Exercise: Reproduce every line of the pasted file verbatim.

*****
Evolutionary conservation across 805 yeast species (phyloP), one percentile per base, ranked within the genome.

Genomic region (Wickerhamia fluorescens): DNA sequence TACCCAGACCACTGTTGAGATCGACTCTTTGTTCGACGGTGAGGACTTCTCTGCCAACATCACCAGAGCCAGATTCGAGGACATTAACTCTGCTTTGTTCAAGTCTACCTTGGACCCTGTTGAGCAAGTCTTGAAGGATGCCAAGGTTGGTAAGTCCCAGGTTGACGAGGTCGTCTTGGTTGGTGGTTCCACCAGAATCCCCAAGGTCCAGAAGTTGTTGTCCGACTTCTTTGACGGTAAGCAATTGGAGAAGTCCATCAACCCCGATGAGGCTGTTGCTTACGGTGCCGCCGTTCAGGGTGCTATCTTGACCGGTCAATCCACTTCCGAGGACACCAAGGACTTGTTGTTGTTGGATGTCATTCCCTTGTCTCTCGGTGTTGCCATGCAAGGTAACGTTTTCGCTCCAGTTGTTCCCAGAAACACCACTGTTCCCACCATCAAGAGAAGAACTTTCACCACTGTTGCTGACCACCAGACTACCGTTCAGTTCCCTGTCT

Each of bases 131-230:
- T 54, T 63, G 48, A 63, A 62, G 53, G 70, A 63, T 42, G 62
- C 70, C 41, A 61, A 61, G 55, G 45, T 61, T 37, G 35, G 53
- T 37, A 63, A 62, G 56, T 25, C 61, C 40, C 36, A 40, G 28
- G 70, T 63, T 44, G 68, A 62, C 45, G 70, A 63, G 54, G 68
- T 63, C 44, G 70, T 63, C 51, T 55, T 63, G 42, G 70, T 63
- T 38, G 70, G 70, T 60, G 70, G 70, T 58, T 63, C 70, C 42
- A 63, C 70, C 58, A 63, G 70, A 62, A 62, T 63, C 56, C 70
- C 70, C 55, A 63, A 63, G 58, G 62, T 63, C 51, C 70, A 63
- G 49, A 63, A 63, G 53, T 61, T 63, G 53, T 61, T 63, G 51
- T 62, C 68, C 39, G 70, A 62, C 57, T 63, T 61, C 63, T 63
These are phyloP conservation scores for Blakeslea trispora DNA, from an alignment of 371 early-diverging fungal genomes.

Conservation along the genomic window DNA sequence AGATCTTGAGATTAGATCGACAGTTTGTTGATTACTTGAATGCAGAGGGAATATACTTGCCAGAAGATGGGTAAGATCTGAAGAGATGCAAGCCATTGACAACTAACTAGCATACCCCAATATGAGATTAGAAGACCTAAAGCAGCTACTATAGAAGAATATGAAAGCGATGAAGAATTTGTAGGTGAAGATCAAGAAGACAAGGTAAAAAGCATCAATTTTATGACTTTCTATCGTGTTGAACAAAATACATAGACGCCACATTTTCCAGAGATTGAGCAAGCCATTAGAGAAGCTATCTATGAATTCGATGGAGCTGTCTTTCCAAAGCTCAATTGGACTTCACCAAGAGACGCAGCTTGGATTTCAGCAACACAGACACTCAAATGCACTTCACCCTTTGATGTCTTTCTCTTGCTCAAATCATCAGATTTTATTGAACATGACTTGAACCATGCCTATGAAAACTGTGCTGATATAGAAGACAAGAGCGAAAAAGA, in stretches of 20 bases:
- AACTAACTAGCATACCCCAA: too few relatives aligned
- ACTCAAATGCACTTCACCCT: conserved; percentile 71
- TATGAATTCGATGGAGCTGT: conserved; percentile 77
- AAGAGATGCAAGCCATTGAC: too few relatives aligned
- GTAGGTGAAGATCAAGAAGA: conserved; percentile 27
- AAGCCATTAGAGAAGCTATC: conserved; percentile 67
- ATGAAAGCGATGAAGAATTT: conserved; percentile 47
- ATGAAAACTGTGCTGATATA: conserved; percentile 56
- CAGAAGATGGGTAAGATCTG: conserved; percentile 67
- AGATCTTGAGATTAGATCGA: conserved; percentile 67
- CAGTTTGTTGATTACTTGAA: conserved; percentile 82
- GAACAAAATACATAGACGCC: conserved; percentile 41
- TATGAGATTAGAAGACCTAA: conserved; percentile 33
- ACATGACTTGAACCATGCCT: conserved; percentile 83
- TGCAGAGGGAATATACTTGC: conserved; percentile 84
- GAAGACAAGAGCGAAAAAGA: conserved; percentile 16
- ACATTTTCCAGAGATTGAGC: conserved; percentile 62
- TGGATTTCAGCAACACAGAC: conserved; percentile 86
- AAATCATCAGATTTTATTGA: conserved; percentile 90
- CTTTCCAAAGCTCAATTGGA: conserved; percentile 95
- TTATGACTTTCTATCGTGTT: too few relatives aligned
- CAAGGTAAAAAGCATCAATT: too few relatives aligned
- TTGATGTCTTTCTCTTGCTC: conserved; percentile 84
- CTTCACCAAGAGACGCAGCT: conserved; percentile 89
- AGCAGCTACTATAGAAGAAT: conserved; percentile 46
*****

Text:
Evolutionary conservation across 805 yeast species (phyloP), one percentile per base, ranked within the genome.

Genomic region (Wickerhamia fluorescens): DNA sequence TACCCAGACCACTGTTGAGATCGACTCTTTGTTCGACGGTGAGGACTTCTCTGCCAACATCACCAGAGCCAGATTCGAGGACATTAACTCTGCTTTGTTCAAGTCTACCTTGGACCCTGTTGAGCAAGTCTTGAAGGATGCCAAGGTTGGTAAGTCCCAGGTTGACGAGGTCGTCTTGGTTGGTGGTTCCACCAGAATCCCCAAGGTCCAGAAGTTGTTGTCCGACTTCTTTGACGGTAAGCAATTGGAGAAGTCCATCAACCCCGATGAGGCTGTTGCTTACGGTGCCGCCGTTCAGGGTGCTATCTTGACCGGTCAATCCACTTCCGAGGACACCAAGGACTTGTTGTTGTTGGATGTCATTCCCTTGTCTCTCGGTGTTGCCATGCAAGGTAACGTTTTCGCTCCAGTTGTTCCCAGAAACACCACTGTTCCCACCATCAAGAGAAGAACTTTCACCACTGTTGCTGACCACCAGACTACCGTTCAGTTCCCTGTCT

Each of bases 131-230:
- T 54, T 63, G 48, A 63, A 62, G 53, G 70, A 63, T 42, G 62
- C 70, C 41, A 61, A 61, G 55, G 45, T 61, T 37, G 35, G 53
- T 37, A 63, A 62, G 56, T 25, C 61, C 40, C 36, A 40, G 28
- G 70, T 63, T 44, G 68, A 62, C 45, G 70, A 63, G 54, G 68
- T 63, C 44, G 70, T 63, C 51, T 55, T 63, G 42, G 70, T 63
- T 38, G 70, G 70, T 60, G 70, G 70, T 58, T 63, C 70, C 42
- A 63, C 70, C 58, A 63, G 70, A 62, A 62, T 63, C 56, C 70
- C 70, C 55, A 63, A 63, G 58, G 62, T 63, C 51, C 70, A 63
- G 49, A 63, A 63, G 53, T 61, T 63, G 53, T 61, T 63, G 51
- T 62, C 68, C 39, G 70, A 62, C 57, T 63, T 61, C 63, T 63
These are phyloP conservation scores for Blakeslea trispora DNA, from an alignment of 371 early-diverging fungal genomes.

Conservation along the genomic window DNA sequence AGATCTTGAGATTAGATCGACAGTTTGTTGATTACTTGAATGCAGAGGGAATATACTTGCCAGAAGATGGGTAAGATCTGAAGAGATGCAAGCCATTGACAACTAACTAGCATACCCCAATATGAGATTAGAAGACCTAAAGCAGCTACTATAGAAGAATATGAAAGCGATGAAGAATTTGTAGGTGAAGATCAAGAAGACAAGGTAAAAAGCATCAATTTTATGACTTTCTATCGTGTTGAACAAAATACATAGACGCCACATTTTCCAGAGATTGAGCAAGCCATTAGAGAAGCTATCTATGAATTCGATGGAGCTGTCTTTCCAAAGCTCAATTGGACTTCACCAAGAGACGCAGCTTGGATTTCAGCAACACAGACACTCAAATGCACTTCACCCTTTGATGTCTTTCTCTTGCTCAAATCATCAGATTTTATTGAACATGACTTGAACCATGCCTATGAAAACTGTGCTGATATAGAAGACAAGAGCGAAAAAGA, in stretches of 20 bases:
- AACTAACTAGCATACCCCAA: too few relatives aligned
- ACTCAAATGCACTTCACCCT: conserved; percentile 71
- TATGAATTCGATGGAGCTGT: conserved; percentile 77
- AAGAGATGCAAGCCATTGAC: too few relatives aligned
- GTAGGTGAAGATCAAGAAGA: conserved; percentile 27
- AAGCCATTAGAGAAGCTATC: conserved; percentile 67
- ATGAAAGCGATGAAGAATTT: conserved; percentile 47
- ATGAAAACTGTGCTGATATA: conserved; percentile 56
- CAGAAGATGGGTAAGATCTG: conserved; percentile 67
- AGATCTTGAGATTAGATCGA: conserved; percentile 67
- CAGTTTGTTGATTACTTGAA: conserved; percentile 82
- GAACAAAATACATAGACGCC: conserved; percentile 41
- TATGAGATTAGAAGACCTAA: conserved; percentile 33
- ACATGACTTGAACCATGCCT: conserved; percentile 83
- TGCAGAGGGAATATACTTGC: conserved; percentile 84
- GAAGACAAGAGCGAAAAAGA: conserved; percentile 16
- ACATTTTCCAGAGATTGAGC: conserved; percentile 62
- TGGATTTCAGCAACACAGAC: conserved; percentile 86
- AAATCATCAGATTTTATTGA: conserved; percentile 90
- CTTTCCAAAGCTCAATTGGA: conserved; percentile 95
- TTATGACTTTCTATCGTGTT: too few relatives aligned
- CAAGGTAAAAAGCATCAATT: too few relatives aligned
- TTGATGTCTTTCTCTTGCTC: conserved; percentile 84
- CTTCACCAAGAGACGCAGCT: conserved; percentile 89
- AGCAGCTACTATAGAAGAAT: conserved; percentile 46